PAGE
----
Bruce Smith

    Bruce Smith is the Delivery Services Coordinator for the South Central Library System (SCLS). Bruce has been employed by SCLS Delivery Services for 14 years, serving as the Operations Manager and Coordinator since 1996. SCLS is a regional public library system serving 52 member libraries in 7 counties with headquarters in Madison, WI. SCLS Delivery handles approximately 6 million shipped items sent by its member libraries. SCLS also serves as the primary statewide library delivery service for the Wisconsin Libraries' Delivery Network. SCLS provides transport for more than 750,000 ILL items sent by the more than 700 libraries connected to the statewide network. SCLS operates it own delivery service at a centralized sorting facility using a fleet of 24 vehicles that make more than 50,000 annual stops and travel more than 750,000 yearly miles. Bruce has six previous years of experience in the transportation business in the areas of building supply, grocery and expedited package delivery.

    "In these days of shrinking budgets and rising user expectations, information professionals are finding new ways to provide resources. Electronic delivery is now the preferred option for materials such as journal articles. But we are still moving plenty of physical volumes around, either between different branches or between independent libraries. What are the best ways to accomplish this? Should we consider possibilities beyond the U.S. Postal Service? Perhaps this book will provide some insight … The authors not only provide practical tips about negotiating and interpreting contracts, evaluating the costs of services, and managing a courier service, they also balance it with ideas about how such services may evolve in the future."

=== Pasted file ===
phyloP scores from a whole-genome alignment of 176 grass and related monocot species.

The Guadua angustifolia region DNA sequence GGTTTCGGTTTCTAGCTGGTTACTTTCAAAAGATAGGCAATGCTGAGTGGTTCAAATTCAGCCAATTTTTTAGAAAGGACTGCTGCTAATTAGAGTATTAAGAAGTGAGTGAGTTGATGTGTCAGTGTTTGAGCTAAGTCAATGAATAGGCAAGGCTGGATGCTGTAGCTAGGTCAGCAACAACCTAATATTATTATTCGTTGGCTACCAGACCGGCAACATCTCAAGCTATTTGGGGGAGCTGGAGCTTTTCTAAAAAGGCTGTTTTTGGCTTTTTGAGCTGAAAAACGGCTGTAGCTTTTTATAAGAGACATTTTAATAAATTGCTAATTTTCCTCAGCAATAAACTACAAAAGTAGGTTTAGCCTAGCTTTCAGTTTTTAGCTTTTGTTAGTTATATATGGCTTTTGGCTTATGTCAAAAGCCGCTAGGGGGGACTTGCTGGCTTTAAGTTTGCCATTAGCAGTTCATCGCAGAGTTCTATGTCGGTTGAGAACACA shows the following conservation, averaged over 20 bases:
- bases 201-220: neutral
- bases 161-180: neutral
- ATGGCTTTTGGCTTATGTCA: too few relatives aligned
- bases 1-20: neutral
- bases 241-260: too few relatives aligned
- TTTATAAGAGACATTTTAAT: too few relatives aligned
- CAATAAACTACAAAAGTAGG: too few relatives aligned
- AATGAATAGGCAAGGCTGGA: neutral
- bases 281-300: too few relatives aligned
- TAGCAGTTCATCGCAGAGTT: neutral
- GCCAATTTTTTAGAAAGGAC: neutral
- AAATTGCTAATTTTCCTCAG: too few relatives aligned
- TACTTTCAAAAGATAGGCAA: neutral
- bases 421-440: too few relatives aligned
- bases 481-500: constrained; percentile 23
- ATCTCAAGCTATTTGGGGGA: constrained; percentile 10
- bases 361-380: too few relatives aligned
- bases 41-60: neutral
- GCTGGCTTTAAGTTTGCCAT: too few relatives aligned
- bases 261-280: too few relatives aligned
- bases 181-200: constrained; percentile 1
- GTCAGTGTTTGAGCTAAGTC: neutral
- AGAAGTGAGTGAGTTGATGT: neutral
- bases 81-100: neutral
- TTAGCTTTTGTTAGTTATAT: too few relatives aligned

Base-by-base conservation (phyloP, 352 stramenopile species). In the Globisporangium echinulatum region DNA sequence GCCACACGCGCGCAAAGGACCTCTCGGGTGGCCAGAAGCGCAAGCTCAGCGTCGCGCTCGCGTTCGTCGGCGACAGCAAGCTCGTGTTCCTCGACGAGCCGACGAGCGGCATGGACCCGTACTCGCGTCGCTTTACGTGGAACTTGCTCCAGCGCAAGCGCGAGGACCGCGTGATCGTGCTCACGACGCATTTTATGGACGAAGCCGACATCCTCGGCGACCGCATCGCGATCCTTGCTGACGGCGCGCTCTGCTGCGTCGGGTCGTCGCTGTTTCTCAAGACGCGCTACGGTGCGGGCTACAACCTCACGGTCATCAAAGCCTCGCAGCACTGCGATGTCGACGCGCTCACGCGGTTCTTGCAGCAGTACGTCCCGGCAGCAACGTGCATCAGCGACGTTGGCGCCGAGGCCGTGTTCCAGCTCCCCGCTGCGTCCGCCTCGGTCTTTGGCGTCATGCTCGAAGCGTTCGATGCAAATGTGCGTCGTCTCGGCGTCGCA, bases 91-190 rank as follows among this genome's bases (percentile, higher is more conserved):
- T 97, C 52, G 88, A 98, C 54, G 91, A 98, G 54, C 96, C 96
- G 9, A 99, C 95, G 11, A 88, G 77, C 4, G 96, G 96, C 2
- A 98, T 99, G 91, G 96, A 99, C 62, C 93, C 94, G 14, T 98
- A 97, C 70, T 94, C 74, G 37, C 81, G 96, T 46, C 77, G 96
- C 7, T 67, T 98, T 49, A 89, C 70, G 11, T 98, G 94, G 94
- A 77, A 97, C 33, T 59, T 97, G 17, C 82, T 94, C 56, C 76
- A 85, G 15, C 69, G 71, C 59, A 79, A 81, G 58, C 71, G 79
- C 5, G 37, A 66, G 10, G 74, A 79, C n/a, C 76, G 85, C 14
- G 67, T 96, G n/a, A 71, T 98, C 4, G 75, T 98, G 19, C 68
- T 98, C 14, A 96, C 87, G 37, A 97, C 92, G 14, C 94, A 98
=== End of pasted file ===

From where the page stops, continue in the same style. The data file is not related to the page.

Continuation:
--Information Today

    --Russell Palmer, Educational Services Librarian, Lyrasis, Chair of the Rethinking Resource Sharing, Physical Delivery Task Force

    "...immensely helpful. Thank you so much for shining some illumination on this topic for me! Before I began, I never really thought about just how important the physical delivery of library materials is – it was just one of those things that as a library manager I took for granted."
    --Julie Craig, Library Manager, Andrew & Laura McCain Library, New Brunswick, Canada

    "This book is highly recommended for library managers and staff in the initial stages of implementing or making changes to a physical delivery system. The editors' knowledge and interest in delivery of library materials is demonstrated throughout the book ... a valuable resource."
    --Internet Reference Services Quarterly

    "A rich source of practical information replete with citations to further resources, brief bibliographies at the end of each chapter, an annotated bibliography by top names in the field, a glossary of terms, task inventories, and contributors' profiles. This is sure to become a well-worn reference on the library manager's bookshelf."
    --Library Collections, Acquisitions, and Technical Services

    "A quick read packed with tons of valuable information that will help library managers learn how to provide high-quality delivery service that is faster and more cost efficient."
    --Technical Services Quarterly